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Are We Properly Tracking Test Results and Referrals?

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Are We Properly Tracking Test Results and Referrals?

By Kathy Dwyer, MSN, RN, CRICO

Related to: Ambulatory, Claims, Communication, Diagnosis, Education, Primary Care, Other Specialties

Category: Closed Loop

Risk: Missed diagnosis of celiac disease.

Three years after being tested for celiac disease, a delayed diagnosis is uncovered.

Diagnostic Process of Care in Ambulatory Diagnosis Cases*

Inadequate patient assessment is a contributing factor in 4% of CRICO (5% of CBS) ambulatory cases alleging a missed or delayed diagnosis.

     Percent of Cases**
  Step  CRICO
(N=175)
CBS†
(N=2,919)
1. Patient notes problem and seeks care 1% 1%  
2. History and physical 10% 8%  
3. Patient assessment/evaluation of symptoms 35% 31%  
4. Diagnostic processing 43% 35%  
5. Order of diagnostic/lab test 40% 31%  
6. Performance of tests 5% 3%  
7. Interpretation of tests 37% 23%  
8. Receipt/transmittal of test results to provider 4% 5%  
9. Physician follow up with patient 21% 18%  
10. Referral management 13% 21%  
11. Provider-to-provider communication 12% 12%  
12. Patient compliance with follow-up plan 14% 17%  

  * Cases with claim made date 1/1/11–8/31/16
** A case will often have multiple factors identified 
 † CBS is CRICO’s Comparative Benchmarking System

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Closed Malpractice Case

An 8-year-old with a history of forearm fractures and osteopenia was referred to an endocrinologist, who made an interim diagnosis of idiopathic juvenile osteoporosis (IJO). The girl was referred to a gastroenterologist to rule out celiac disease.

An upper endoscopy, performed by a different physician, indicated all structures appeared normal. Five days later, the pathology report was positive for celiac disease. Over the next three years, the child was treated by her gastroenterologist, endocrinologist, and orthopedic surgeon for IJO. When she developed abdominal pain and constipation, her PCP (different from three years prior) conducted a celiac test, which was positive. When asked by the endocrinologist if a patient could become celiac positive three years after a negative test, the gastroenterologist saw the previous (positive) results in the patient’s chart. (Neither the endocrinologist nor the referring gastroenterologist had ever reviewed them.)

When notified, the girl’s parents said they had been told the initial test results were negative, but couldn’t recall by whom. A gluten-free diet gradually improved the girl’s condition.

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Patient Safety Vulnerabilities

  1.  The pathologist routed the celiac test results to the gastroenterologist who performed the endoscopy, but not to any of the patient’s other caregivers.

    Safer Care: Patients undergoing a test/procedure expect coordination among all of the providers involved. A system that allows abnormal results to be go unnoticed by subsequent providers needs to be assessed and fixed.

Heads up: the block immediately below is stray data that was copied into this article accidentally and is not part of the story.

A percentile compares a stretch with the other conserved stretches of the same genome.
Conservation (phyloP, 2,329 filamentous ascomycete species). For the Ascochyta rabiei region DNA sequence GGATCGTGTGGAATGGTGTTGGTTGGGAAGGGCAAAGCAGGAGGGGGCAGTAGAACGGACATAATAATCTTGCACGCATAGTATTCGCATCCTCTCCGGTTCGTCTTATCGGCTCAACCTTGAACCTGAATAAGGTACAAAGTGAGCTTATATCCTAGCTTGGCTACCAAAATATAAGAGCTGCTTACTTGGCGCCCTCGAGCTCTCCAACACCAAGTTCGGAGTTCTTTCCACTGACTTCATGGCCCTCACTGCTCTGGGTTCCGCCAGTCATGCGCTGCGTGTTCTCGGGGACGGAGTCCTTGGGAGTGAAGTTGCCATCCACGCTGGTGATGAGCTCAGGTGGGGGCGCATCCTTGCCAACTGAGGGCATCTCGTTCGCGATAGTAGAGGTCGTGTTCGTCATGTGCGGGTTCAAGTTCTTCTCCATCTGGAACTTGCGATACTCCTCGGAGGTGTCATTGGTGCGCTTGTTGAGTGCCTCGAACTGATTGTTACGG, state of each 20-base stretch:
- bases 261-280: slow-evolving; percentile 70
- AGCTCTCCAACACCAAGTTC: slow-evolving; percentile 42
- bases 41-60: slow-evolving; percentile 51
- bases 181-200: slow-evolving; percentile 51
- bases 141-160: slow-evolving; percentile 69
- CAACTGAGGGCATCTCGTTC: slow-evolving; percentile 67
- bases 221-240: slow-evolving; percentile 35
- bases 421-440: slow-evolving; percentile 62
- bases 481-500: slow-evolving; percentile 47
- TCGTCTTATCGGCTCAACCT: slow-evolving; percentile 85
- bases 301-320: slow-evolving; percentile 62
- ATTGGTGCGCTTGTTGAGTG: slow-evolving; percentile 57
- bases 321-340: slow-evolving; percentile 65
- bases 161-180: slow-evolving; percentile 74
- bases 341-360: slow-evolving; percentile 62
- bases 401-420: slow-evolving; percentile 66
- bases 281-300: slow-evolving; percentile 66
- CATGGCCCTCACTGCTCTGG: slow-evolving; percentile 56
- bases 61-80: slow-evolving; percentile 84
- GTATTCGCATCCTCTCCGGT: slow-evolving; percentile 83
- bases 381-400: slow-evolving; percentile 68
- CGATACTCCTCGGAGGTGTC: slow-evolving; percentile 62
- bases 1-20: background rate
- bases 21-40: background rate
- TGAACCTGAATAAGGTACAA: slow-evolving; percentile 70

2. Several caregivers proceeded with a misguided treatment plan for three years after the celiac test results were reported.

    Safer Care: The decision to order a test must include a commitment to close the loop all the way through reviewing and sharing the results with subsequent providers and the patient.

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Practice Assessment

  1. Has this type of event happen at our practice?
    Recommended practice: Rely on a system, rather than memory, to close the loop on the receipt of results for all ordered tests.
  2. What is our process for closing the loop on test results/consult reports?
    Recommended practice: Obtain a baseline assessment by performing a random audit of normal and abnormal result notifications.
  3. Do we document an expected turnaround time for test results/consults?
    Recommended practice: Develop written procedures for managing the critical results of tests and diagnostic procedures.
  4. What is our turnaround time goal for reporting results to a patient?
    Recommended practice: Ensure that all providers involved in a single patient’s care know who is responsible/accountable for reporting test results to the provider and the patient, and the expected timing.
       
    Recommended practice: Encourage patients to inquire about test results if they haven’t been notified.

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Additional Resources

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Disclaimer: The CRICO Are You Safe? cases offer suggestions for assessing and addressing patient safety and should not be construed as a standard of care.

CRICO’s mission is to provide a superior medical malpractice insurance program to our members, and to assist them in delivering the safest health care in the world. CRICO, a recognized leader in evidence-based risk management, is a group of companies owned by and serving the Harvard medical community.


December 9, 2016
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